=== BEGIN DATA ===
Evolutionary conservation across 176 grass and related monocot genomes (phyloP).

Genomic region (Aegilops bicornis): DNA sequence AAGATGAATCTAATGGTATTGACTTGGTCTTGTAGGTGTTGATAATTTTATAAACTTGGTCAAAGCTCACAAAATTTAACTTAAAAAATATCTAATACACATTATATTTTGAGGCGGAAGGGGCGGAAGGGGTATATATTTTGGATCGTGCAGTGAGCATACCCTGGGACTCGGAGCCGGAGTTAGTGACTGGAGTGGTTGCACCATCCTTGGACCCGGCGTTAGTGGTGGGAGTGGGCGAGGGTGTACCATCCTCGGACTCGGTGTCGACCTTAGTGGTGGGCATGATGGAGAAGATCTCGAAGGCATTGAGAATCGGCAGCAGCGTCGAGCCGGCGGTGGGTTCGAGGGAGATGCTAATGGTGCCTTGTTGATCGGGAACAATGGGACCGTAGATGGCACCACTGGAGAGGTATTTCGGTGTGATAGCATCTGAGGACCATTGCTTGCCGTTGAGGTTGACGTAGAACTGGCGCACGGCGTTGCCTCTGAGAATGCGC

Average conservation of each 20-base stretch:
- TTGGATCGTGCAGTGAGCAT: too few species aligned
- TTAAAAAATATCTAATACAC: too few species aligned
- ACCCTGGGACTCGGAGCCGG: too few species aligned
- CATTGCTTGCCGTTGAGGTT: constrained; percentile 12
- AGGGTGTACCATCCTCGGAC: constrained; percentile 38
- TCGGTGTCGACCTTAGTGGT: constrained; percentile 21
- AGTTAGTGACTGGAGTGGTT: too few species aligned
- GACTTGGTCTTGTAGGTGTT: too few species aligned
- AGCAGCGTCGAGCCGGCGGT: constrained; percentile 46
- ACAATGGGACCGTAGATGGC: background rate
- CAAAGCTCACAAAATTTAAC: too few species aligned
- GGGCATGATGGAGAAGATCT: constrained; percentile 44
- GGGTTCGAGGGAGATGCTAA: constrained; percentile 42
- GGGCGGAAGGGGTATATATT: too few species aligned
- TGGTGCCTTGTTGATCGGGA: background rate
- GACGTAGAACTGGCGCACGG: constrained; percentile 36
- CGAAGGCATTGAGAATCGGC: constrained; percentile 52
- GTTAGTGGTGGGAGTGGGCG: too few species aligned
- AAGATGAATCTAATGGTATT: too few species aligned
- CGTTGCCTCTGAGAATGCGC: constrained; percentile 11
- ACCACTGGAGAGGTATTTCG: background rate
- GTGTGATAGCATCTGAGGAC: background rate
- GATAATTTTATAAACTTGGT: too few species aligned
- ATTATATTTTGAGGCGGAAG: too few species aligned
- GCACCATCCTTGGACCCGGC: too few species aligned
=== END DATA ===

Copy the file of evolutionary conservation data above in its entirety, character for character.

Evolutionary conservation across 176 grass and related monocot genomes (phyloP).

Genomic region (Aegilops bicornis): DNA sequence AAGATGAATCTAATGGTATTGACTTGGTCTTGTAGGTGTTGATAATTTTATAAACTTGGTCAAAGCTCACAAAATTTAACTTAAAAAATATCTAATACACATTATATTTTGAGGCGGAAGGGGCGGAAGGGGTATATATTTTGGATCGTGCAGTGAGCATACCCTGGGACTCGGAGCCGGAGTTAGTGACTGGAGTGGTTGCACCATCCTTGGACCCGGCGTTAGTGGTGGGAGTGGGCGAGGGTGTACCATCCTCGGACTCGGTGTCGACCTTAGTGGTGGGCATGATGGAGAAGATCTCGAAGGCATTGAGAATCGGCAGCAGCGTCGAGCCGGCGGTGGGTTCGAGGGAGATGCTAATGGTGCCTTGTTGATCGGGAACAATGGGACCGTAGATGGCACCACTGGAGAGGTATTTCGGTGTGATAGCATCTGAGGACCATTGCTTGCCGTTGAGGTTGACGTAGAACTGGCGCACGGCGTTGCCTCTGAGAATGCGC

Average conservation of each 20-base stretch:
- TTGGATCGTGCAGTGAGCAT: too few species aligned
- TTAAAAAATATCTAATACAC: too few species aligned
- ACCCTGGGACTCGGAGCCGG: too few species aligned
- CATTGCTTGCCGTTGAGGTT: constrained; percentile 12
- AGGGTGTACCATCCTCGGAC: constrained; percentile 38
- TCGGTGTCGACCTTAGTGGT: constrained; percentile 21
- AGTTAGTGACTGGAGTGGTT: too few species aligned
- GACTTGGTCTTGTAGGTGTT: too few species aligned
- AGCAGCGTCGAGCCGGCGGT: constrained; percentile 46
- ACAATGGGACCGTAGATGGC: background rate
- CAAAGCTCACAAAATTTAAC: too few species aligned
- GGGCATGATGGAGAAGATCT: constrained; percentile 44
- GGGTTCGAGGGAGATGCTAA: constrained; percentile 42
- GGGCGGAAGGGGTATATATT: too few species aligned
- TGGTGCCTTGTTGATCGGGA: background rate
- GACGTAGAACTGGCGCACGG: constrained; percentile 36
- CGAAGGCATTGAGAATCGGC: constrained; percentile 52
- GTTAGTGGTGGGAGTGGGCG: too few species aligned
- AAGATGAATCTAATGGTATT: too few species aligned
- CGTTGCCTCTGAGAATGCGC: constrained; percentile 11
- ACCACTGGAGAGGTATTTCG: background rate
- GTGTGATAGCATCTGAGGAC: background rate
- GATAATTTTATAAACTTGGT: too few species aligned
- ATTATATTTTGAGGCGGAAG: too few species aligned
- GCACCATCCTTGGACCCGGC: too few species aligned